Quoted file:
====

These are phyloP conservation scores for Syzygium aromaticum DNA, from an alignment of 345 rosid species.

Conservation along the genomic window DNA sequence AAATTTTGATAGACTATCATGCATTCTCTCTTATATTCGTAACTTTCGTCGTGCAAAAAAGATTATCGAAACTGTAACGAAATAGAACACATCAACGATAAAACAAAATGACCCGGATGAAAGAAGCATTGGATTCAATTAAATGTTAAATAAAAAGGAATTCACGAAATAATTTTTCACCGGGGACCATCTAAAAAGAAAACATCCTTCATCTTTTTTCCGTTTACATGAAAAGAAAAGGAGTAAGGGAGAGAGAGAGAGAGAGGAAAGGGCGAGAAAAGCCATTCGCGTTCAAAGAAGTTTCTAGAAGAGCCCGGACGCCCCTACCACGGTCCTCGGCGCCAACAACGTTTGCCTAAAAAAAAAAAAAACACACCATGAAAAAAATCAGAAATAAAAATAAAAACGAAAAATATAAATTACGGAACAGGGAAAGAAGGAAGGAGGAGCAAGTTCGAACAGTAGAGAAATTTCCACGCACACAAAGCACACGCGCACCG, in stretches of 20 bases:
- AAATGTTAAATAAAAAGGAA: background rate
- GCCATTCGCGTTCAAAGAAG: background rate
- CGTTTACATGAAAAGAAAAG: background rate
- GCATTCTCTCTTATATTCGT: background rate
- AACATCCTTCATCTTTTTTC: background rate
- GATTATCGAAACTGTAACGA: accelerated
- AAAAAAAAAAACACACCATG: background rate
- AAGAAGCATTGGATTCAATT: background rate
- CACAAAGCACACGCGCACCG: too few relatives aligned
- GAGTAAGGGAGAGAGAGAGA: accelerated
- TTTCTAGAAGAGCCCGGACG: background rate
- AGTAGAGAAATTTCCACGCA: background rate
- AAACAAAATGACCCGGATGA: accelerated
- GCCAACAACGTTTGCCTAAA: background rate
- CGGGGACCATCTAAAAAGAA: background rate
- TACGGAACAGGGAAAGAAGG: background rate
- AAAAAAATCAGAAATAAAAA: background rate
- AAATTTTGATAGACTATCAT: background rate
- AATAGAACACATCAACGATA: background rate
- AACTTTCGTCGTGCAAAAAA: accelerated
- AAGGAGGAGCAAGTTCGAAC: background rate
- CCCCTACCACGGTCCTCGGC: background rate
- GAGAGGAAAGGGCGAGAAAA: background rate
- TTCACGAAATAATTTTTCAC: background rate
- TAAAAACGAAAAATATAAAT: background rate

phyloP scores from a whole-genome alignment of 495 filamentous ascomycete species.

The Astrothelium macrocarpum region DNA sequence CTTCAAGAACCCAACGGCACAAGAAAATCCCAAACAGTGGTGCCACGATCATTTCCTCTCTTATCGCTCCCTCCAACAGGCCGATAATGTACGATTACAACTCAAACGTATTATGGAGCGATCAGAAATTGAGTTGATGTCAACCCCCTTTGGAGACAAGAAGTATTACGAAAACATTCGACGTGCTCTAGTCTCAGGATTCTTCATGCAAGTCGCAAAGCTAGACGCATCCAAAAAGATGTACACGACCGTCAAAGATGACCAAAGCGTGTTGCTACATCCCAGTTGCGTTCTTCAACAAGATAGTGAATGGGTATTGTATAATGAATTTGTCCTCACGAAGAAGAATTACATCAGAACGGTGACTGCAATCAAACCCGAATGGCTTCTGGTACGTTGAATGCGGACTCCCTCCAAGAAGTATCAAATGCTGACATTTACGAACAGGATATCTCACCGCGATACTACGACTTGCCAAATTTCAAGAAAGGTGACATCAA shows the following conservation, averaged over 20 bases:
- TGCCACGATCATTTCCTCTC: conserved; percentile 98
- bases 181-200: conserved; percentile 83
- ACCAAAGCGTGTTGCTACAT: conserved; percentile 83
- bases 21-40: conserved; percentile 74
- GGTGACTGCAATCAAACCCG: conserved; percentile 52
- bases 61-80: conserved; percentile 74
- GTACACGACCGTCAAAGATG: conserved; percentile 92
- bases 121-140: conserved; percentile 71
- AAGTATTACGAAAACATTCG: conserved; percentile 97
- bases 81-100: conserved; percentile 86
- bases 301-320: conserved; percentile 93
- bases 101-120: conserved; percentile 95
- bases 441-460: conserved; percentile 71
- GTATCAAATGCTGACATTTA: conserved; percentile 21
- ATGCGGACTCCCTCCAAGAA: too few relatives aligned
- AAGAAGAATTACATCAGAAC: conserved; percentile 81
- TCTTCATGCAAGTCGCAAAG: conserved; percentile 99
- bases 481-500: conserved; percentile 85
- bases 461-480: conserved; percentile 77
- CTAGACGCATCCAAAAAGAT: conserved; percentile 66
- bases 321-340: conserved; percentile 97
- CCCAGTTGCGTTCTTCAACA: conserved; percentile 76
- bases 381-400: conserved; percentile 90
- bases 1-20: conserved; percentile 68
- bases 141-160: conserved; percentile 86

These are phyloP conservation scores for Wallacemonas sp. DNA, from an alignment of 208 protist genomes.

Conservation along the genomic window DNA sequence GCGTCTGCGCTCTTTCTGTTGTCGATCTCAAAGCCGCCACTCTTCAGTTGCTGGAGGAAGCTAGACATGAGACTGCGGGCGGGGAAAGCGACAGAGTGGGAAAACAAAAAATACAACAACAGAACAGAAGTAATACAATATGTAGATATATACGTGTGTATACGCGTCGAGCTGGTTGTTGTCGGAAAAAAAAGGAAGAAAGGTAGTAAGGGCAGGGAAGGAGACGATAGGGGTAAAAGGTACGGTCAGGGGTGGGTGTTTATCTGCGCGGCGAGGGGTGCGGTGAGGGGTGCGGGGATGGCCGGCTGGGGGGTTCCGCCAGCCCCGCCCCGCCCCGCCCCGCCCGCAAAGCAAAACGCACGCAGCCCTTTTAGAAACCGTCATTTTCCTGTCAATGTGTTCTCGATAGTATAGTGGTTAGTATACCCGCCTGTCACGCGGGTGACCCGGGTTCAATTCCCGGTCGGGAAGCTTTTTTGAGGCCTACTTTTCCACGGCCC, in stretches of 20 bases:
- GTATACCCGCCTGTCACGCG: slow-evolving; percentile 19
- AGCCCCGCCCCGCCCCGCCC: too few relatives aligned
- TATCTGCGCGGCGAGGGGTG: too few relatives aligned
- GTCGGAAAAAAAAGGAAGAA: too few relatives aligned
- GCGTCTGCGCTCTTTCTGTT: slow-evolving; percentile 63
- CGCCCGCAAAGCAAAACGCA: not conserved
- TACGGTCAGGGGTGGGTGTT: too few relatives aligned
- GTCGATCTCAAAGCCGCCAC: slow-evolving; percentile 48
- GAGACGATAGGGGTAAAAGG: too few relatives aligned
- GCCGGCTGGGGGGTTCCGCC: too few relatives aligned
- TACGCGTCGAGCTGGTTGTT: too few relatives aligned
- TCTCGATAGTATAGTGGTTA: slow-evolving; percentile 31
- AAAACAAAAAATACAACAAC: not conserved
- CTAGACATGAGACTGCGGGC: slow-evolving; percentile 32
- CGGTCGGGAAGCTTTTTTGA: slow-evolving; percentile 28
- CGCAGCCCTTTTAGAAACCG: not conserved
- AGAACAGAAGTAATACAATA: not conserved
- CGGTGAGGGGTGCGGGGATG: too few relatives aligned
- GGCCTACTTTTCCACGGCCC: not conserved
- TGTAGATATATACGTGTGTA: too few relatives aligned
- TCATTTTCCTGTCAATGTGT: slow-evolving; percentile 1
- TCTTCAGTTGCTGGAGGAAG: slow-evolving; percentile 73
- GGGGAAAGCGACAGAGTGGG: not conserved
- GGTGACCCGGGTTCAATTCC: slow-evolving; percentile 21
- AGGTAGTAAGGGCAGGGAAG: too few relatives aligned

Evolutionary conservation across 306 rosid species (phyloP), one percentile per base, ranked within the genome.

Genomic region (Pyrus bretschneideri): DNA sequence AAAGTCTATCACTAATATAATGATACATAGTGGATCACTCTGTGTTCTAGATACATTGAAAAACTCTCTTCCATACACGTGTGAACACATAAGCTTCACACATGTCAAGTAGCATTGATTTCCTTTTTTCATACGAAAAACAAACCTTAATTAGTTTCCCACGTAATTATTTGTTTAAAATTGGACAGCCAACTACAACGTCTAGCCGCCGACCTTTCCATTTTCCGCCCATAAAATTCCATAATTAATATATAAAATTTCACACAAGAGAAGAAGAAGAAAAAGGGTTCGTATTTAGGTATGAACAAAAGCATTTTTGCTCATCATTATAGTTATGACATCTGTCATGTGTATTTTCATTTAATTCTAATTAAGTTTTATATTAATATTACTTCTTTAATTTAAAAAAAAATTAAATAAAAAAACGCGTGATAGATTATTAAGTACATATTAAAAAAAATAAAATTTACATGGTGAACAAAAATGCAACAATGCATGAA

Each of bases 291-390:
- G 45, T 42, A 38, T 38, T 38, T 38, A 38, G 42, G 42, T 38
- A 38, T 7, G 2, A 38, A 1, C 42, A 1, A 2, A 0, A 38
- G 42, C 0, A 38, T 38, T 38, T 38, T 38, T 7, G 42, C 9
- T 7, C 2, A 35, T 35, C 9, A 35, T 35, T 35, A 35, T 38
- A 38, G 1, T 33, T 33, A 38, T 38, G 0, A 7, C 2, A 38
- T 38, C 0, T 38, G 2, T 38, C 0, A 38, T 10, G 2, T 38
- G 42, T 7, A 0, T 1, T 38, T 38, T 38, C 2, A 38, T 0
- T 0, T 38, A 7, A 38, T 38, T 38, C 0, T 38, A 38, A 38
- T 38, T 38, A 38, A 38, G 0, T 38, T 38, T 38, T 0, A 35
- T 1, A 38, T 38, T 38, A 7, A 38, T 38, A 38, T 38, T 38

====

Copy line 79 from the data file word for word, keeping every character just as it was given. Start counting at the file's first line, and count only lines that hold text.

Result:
- GGGGAAAGCGACAGAGTGGG: not conserved